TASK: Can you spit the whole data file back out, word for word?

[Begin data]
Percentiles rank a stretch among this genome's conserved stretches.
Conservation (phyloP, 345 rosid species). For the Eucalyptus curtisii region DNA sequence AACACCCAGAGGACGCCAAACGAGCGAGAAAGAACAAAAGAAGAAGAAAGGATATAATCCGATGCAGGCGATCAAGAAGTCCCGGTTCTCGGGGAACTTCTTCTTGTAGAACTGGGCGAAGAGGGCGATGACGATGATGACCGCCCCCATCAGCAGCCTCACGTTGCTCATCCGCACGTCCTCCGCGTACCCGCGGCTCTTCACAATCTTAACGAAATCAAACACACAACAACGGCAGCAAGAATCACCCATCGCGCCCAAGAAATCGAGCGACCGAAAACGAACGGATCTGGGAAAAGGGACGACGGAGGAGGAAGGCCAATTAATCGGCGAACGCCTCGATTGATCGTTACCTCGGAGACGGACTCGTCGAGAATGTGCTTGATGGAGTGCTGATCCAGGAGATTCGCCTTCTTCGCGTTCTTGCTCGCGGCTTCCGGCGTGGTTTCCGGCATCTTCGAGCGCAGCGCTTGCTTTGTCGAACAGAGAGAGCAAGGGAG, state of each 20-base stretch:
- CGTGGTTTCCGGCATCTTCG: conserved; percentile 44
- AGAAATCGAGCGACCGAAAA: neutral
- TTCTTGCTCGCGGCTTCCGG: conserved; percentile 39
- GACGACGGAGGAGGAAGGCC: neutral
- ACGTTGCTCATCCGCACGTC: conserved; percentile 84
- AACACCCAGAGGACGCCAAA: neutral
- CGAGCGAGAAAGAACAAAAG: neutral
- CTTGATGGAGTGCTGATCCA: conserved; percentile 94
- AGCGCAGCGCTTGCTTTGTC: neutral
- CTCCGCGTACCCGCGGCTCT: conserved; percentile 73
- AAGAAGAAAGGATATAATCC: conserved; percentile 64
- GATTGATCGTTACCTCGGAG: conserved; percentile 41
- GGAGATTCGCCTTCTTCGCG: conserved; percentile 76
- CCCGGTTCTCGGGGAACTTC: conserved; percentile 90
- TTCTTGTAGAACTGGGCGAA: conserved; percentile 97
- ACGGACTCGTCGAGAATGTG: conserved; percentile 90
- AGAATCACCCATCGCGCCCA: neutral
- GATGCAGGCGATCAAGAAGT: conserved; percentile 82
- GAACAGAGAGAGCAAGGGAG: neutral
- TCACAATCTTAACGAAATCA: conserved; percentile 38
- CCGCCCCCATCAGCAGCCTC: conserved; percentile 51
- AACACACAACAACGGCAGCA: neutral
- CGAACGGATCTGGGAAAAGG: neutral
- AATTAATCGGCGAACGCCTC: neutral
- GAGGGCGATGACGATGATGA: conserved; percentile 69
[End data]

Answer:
Percentiles rank a stretch among this genome's conserved stretches.
Conservation (phyloP, 345 rosid species). For the Eucalyptus curtisii region DNA sequence AACACCCAGAGGACGCCAAACGAGCGAGAAAGAACAAAAGAAGAAGAAAGGATATAATCCGATGCAGGCGATCAAGAAGTCCCGGTTCTCGGGGAACTTCTTCTTGTAGAACTGGGCGAAGAGGGCGATGACGATGATGACCGCCCCCATCAGCAGCCTCACGTTGCTCATCCGCACGTCCTCCGCGTACCCGCGGCTCTTCACAATCTTAACGAAATCAAACACACAACAACGGCAGCAAGAATCACCCATCGCGCCCAAGAAATCGAGCGACCGAAAACGAACGGATCTGGGAAAAGGGACGACGGAGGAGGAAGGCCAATTAATCGGCGAACGCCTCGATTGATCGTTACCTCGGAGACGGACTCGTCGAGAATGTGCTTGATGGAGTGCTGATCCAGGAGATTCGCCTTCTTCGCGTTCTTGCTCGCGGCTTCCGGCGTGGTTTCCGGCATCTTCGAGCGCAGCGCTTGCTTTGTCGAACAGAGAGAGCAAGGGAG, state of each 20-base stretch:
- CGTGGTTTCCGGCATCTTCG: conserved; percentile 44
- AGAAATCGAGCGACCGAAAA: neutral
- TTCTTGCTCGCGGCTTCCGG: conserved; percentile 39
- GACGACGGAGGAGGAAGGCC: neutral
- ACGTTGCTCATCCGCACGTC: conserved; percentile 84
- AACACCCAGAGGACGCCAAA: neutral
- CGAGCGAGAAAGAACAAAAG: neutral
- CTTGATGGAGTGCTGATCCA: conserved; percentile 94
- AGCGCAGCGCTTGCTTTGTC: neutral
- CTCCGCGTACCCGCGGCTCT: conserved; percentile 73
- AAGAAGAAAGGATATAATCC: conserved; percentile 64
- GATTGATCGTTACCTCGGAG: conserved; percentile 41
- GGAGATTCGCCTTCTTCGCG: conserved; percentile 76
- CCCGGTTCTCGGGGAACTTC: conserved; percentile 90
- TTCTTGTAGAACTGGGCGAA: conserved; percentile 97
- ACGGACTCGTCGAGAATGTG: conserved; percentile 90
- AGAATCACCCATCGCGCCCA: neutral
- GATGCAGGCGATCAAGAAGT: conserved; percentile 82
- GAACAGAGAGAGCAAGGGAG: neutral
- TCACAATCTTAACGAAATCA: conserved; percentile 38
- CCGCCCCCATCAGCAGCCTC: conserved; percentile 51
- AACACACAACAACGGCAGCA: neutral
- CGAACGGATCTGGGAAAAGG: neutral
- AATTAATCGGCGAACGCCTC: neutral
- GAGGGCGATGACGATGATGA: conserved; percentile 69